BAGHDAD ø The United States has named a new interior minister for
Iraq whose first aim would be to help improve the nation's security forces.
Coalition Provisional Authority administrator Paul Bremer has named
Samir Sumaydah as the new interior minister. Sumaydah has been a member of
the interim Iraqi Governing Council.
Sumaydah replaced Interior Minister Nuri Badran, who resigned last week
amid criticism of the performance of the Iraqi police during the Shi'ite
rebellion. Badran was blamed for the failure of police and Iraqi Civil
Defense Corps to resist militia attacks in such Shi'ite cities as Karbala,
Kut, Najaf and Nasseriya. In some cases, Iraqi policemen joined the Shi'ite
insurgents, Middle East Newsline reported.
"We've clearly showed some weaknesses here in the last couple of weeks,"
Lt. Gen. Ricardo Sanchez, head of the U.S.-led coalition, said. "And we are
retackling the problem with greater intensity to identify what leadership
has to be built, and that will be all the way from the national level down
to the local level."
Sanchez said the United States has accelerated the effort to increase
training of the army and police and planned to
complete such an infrastructure by May. He said the effort was to have also
included accelerated procurement of weapons.
"What we have had to do, obviously, because of the challenges that pose
themselves now, is to go back and reassess some of the training strategies
that we've been employing, clearly look at the leadership development and
training that has been put into place," Sanchez said. "But more importantly,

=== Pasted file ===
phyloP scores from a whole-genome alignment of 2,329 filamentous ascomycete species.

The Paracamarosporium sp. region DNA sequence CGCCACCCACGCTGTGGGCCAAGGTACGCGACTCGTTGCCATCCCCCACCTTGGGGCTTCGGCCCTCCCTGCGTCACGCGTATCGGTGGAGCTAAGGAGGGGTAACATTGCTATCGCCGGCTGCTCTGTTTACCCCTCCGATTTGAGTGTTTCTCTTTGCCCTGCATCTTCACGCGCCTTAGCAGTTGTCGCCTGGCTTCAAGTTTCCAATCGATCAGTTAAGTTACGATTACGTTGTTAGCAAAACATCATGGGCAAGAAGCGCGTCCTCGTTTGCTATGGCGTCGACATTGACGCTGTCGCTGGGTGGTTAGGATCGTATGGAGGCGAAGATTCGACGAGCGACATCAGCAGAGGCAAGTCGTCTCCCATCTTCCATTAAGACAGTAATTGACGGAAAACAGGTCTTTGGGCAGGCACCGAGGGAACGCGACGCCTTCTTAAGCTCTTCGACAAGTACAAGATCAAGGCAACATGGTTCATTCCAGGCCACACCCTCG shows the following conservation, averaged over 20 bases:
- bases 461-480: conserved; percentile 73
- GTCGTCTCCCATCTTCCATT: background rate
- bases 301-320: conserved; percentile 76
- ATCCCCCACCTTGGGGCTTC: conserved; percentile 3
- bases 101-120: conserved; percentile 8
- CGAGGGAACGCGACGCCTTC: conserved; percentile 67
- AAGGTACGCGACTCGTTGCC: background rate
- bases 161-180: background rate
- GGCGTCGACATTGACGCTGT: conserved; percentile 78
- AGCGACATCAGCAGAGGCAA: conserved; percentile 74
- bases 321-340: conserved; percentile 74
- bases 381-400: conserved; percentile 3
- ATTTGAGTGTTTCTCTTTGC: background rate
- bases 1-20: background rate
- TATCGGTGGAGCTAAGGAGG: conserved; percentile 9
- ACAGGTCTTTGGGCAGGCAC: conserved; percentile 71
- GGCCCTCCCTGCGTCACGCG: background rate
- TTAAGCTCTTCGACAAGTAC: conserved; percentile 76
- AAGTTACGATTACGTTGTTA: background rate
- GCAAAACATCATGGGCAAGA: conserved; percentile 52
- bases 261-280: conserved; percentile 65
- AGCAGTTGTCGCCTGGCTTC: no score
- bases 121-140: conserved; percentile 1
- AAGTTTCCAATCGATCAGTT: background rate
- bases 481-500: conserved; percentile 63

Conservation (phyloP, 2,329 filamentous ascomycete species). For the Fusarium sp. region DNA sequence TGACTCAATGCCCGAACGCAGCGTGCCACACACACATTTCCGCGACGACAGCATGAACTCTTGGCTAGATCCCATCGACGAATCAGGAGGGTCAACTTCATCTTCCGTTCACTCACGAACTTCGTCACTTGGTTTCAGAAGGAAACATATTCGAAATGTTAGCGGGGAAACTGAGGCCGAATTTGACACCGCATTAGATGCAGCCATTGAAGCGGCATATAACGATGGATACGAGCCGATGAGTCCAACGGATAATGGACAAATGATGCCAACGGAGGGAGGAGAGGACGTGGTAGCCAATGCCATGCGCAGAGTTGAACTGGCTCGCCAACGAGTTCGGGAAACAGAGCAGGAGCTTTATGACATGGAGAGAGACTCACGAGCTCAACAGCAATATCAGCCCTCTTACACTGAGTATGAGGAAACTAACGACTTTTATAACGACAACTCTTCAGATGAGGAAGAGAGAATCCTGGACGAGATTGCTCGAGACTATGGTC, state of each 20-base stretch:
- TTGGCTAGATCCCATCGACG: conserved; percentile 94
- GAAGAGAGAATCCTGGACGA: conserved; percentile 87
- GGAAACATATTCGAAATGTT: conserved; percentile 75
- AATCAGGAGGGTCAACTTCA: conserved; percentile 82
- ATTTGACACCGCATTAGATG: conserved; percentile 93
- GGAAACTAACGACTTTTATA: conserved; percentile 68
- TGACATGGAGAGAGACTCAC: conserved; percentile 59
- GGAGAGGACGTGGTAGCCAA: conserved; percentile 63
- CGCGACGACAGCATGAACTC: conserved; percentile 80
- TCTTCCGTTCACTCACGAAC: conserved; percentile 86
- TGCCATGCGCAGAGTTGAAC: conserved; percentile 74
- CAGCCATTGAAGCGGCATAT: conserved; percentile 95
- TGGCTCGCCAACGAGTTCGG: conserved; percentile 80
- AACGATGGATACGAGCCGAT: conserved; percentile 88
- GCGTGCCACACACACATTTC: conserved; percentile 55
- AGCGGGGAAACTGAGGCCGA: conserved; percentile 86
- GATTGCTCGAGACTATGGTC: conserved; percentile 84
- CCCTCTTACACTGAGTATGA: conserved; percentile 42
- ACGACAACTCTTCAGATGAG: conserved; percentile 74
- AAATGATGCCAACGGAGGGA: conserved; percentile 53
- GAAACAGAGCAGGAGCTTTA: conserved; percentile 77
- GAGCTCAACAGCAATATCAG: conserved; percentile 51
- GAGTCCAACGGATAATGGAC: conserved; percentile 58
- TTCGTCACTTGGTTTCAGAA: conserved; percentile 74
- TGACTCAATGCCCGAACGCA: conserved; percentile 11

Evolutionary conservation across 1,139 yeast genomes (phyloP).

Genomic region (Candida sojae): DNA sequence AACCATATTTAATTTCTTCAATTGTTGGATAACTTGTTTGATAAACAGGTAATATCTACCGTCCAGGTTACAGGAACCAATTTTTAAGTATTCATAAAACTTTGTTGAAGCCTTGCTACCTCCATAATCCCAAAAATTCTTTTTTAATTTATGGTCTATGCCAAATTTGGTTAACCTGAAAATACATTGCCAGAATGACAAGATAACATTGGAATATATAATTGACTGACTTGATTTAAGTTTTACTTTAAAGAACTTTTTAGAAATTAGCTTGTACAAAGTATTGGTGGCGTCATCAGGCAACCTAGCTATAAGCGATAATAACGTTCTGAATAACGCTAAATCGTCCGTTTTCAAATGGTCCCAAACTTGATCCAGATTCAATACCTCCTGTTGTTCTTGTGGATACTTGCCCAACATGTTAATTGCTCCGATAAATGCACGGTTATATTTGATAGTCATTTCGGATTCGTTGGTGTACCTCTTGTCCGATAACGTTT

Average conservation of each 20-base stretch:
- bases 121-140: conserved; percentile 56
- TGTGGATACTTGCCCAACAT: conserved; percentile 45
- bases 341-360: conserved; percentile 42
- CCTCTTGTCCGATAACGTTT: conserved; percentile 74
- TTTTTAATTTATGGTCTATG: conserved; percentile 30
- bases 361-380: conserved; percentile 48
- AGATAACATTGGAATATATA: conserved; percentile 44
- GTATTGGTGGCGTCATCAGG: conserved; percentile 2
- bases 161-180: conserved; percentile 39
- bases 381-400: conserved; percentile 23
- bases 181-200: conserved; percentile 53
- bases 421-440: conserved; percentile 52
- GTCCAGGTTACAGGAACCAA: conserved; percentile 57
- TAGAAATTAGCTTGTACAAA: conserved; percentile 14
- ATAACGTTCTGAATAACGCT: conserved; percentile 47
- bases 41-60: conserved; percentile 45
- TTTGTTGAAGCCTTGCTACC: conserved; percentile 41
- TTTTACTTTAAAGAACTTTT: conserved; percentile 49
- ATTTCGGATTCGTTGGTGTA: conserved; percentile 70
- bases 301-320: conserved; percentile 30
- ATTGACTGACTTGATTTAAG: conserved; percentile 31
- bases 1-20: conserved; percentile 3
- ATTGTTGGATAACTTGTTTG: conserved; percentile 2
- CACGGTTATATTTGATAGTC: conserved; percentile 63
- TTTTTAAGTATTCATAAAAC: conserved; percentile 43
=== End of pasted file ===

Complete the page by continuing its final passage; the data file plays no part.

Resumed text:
I think, we've got to make sure that we are mentoring and training these
security forces after they have gone through their initial training and give
them the mentorship and the supervision necessary for them to be credible
and capable once they're fielded."
U.S. officials said Iraqi military troops also refused orders to help
U.S. Marines recapture Faluja. They said an Iraqi army battalion returned to
Baghdad after the convoy came under fire from Shi'ite insurgents.
"In the south, a number of units, both in the police force and also in
the ICDC, did not stand up to the intimidators of
the forces of Sadr's militia and that was a great disappointment to us,"
U.S. Central Command chief Gen. John Abizaid said on Monday. "With regard to
the new Iraqi army, I think we can look for better performance in the future
once we get a well-established Iraqi chain of command."
Iraqi military commanders did not press their troops to continue on to
Faluja. Officials said that up to 25 percent of the Iraqi military and
security forces have been deemed as unreliable, with many of them no longer
reporting for duty.
"What has happened is that the Iraqi police who were recruited and
trained by the coalition and trained in Jordan and other places have mostly
disappeared or surrendered or joined the people who have taken over their
stations," Iraqi Governing Council member Ahmad Chalabi said in an interview
with the New York-based Council on Foreign Relations. "There has been very
little opposition to the action of the armed people who attacked."
On Monday, the CPA and Iraqi officials continued negotiations with
insurgents in Falujah and southern Iraq. Officials said about 70 U.S. and
coalition soldiers were killed in the revolt since April 1, with enemy
casualties about 10 times higher.
Bremer also appointed Muwafaq Al Rubaie as Iraq's national security
adviser. Al Rubaie, already a member of the Governing Council, occupied a
newly-created position that would advise the Governing Council on both
military and security issues.